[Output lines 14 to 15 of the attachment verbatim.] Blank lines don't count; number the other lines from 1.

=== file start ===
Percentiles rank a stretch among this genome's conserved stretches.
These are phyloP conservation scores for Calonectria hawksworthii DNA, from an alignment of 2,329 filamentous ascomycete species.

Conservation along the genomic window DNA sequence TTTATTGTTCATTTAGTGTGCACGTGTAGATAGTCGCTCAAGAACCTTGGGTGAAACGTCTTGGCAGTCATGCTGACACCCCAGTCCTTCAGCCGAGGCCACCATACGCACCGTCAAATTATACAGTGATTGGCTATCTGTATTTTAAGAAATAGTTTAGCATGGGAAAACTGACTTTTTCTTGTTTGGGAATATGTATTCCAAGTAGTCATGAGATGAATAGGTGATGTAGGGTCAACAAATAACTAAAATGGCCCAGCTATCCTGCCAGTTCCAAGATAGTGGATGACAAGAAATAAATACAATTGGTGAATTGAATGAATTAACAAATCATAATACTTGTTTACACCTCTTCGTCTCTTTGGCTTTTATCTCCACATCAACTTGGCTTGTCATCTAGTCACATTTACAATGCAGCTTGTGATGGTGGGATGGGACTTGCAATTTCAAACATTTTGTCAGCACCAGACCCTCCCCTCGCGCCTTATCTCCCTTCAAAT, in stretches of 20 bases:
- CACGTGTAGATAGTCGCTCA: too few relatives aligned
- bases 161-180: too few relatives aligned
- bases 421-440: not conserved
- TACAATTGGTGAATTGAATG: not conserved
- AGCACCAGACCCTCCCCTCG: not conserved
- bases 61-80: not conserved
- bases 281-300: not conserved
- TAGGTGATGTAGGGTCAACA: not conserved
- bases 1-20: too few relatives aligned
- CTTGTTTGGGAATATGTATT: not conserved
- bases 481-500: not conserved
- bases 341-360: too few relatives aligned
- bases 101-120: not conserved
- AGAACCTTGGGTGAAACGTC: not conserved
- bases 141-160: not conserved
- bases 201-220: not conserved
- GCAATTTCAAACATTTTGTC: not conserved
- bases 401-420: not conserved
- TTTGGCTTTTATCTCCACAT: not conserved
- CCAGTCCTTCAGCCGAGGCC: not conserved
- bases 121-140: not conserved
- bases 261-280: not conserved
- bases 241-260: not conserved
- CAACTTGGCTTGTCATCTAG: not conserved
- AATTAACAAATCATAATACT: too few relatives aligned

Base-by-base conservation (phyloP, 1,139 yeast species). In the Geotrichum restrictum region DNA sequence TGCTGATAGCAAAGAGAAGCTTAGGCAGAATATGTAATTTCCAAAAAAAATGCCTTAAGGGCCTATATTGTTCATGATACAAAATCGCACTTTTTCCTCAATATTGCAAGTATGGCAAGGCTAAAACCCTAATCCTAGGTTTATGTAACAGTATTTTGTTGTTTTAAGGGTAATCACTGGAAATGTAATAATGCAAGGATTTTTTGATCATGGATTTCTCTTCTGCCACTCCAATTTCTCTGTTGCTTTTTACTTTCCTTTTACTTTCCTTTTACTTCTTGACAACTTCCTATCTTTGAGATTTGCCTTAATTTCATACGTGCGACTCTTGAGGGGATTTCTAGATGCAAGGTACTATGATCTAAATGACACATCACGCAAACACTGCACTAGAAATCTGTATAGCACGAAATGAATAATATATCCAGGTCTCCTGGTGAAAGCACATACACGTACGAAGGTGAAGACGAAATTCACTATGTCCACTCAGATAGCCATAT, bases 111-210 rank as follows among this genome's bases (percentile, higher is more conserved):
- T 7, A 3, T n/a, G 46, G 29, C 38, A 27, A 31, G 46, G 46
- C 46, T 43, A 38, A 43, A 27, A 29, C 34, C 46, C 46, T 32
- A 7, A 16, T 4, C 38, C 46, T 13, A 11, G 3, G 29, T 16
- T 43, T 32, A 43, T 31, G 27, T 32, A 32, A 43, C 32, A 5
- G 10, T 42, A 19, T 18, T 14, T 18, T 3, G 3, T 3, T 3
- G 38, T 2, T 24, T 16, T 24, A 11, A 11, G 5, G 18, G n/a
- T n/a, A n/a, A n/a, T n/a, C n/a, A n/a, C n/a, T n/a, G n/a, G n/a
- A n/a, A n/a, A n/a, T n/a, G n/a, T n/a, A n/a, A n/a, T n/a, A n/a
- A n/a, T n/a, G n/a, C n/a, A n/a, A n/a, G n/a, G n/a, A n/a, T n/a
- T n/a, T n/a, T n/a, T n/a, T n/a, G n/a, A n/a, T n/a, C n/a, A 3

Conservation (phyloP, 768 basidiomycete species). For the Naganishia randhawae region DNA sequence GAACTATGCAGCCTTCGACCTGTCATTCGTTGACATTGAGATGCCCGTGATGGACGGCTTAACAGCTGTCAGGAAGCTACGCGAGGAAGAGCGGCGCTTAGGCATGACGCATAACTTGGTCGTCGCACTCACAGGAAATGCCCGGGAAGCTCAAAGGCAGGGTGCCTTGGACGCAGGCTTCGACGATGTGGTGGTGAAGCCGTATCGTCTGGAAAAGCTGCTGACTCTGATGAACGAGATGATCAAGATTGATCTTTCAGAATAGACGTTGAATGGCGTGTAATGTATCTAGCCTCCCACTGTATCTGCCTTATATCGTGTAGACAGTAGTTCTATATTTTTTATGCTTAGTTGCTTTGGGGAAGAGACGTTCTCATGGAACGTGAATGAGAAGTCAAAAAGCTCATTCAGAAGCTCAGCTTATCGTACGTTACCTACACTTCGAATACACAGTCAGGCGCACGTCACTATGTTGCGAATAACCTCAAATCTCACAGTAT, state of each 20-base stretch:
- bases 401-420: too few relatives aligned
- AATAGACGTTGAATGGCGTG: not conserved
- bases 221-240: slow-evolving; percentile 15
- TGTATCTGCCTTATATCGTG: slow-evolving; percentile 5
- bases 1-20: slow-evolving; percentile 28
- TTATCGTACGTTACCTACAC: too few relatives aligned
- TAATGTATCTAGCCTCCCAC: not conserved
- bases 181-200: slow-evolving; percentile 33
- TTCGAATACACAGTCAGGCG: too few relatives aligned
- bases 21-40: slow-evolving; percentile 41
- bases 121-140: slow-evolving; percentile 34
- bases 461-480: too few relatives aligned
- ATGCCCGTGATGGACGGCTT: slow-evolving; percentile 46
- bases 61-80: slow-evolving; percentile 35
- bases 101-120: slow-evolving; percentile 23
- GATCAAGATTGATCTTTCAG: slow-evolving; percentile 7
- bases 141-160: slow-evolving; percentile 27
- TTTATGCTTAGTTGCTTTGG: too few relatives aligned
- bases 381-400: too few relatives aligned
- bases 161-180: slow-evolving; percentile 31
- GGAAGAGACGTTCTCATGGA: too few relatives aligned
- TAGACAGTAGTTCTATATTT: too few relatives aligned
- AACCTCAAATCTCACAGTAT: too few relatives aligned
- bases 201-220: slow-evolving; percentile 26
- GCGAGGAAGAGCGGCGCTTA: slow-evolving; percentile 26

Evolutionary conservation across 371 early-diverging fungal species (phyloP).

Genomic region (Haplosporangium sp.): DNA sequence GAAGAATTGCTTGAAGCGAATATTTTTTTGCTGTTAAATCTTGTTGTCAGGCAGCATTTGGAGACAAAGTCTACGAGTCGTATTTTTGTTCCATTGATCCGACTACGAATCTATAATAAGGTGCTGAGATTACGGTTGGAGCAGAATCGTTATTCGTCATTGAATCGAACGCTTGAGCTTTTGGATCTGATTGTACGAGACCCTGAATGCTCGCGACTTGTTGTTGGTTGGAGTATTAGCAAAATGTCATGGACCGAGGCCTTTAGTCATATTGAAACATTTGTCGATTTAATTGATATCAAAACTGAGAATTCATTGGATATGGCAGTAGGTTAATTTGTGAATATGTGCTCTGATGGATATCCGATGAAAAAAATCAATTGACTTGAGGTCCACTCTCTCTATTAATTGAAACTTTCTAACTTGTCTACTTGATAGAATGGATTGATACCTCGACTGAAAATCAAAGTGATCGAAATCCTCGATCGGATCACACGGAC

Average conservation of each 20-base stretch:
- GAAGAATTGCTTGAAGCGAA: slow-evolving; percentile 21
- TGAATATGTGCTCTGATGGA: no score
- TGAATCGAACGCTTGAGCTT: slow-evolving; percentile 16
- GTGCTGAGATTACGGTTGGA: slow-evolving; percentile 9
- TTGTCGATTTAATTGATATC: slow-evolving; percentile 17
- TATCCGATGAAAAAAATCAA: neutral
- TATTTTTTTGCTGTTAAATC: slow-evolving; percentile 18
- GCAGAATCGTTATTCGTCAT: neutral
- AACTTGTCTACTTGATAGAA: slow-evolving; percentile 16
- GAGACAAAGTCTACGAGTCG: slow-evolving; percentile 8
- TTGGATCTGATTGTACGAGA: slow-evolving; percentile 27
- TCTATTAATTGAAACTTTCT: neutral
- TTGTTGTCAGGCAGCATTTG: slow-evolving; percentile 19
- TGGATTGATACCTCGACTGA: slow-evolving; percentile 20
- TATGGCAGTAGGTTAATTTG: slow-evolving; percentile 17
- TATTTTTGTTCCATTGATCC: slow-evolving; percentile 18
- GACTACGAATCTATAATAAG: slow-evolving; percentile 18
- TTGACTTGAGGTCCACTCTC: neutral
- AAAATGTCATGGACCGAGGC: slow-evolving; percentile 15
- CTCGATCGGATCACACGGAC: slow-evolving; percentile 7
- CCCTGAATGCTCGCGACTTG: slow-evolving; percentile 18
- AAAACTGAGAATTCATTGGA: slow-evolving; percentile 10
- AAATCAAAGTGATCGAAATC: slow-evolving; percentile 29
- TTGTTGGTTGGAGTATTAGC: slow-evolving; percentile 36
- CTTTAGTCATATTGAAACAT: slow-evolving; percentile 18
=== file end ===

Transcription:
- bases 481-500: not conserved
- bases 341-360: too few relatives aligned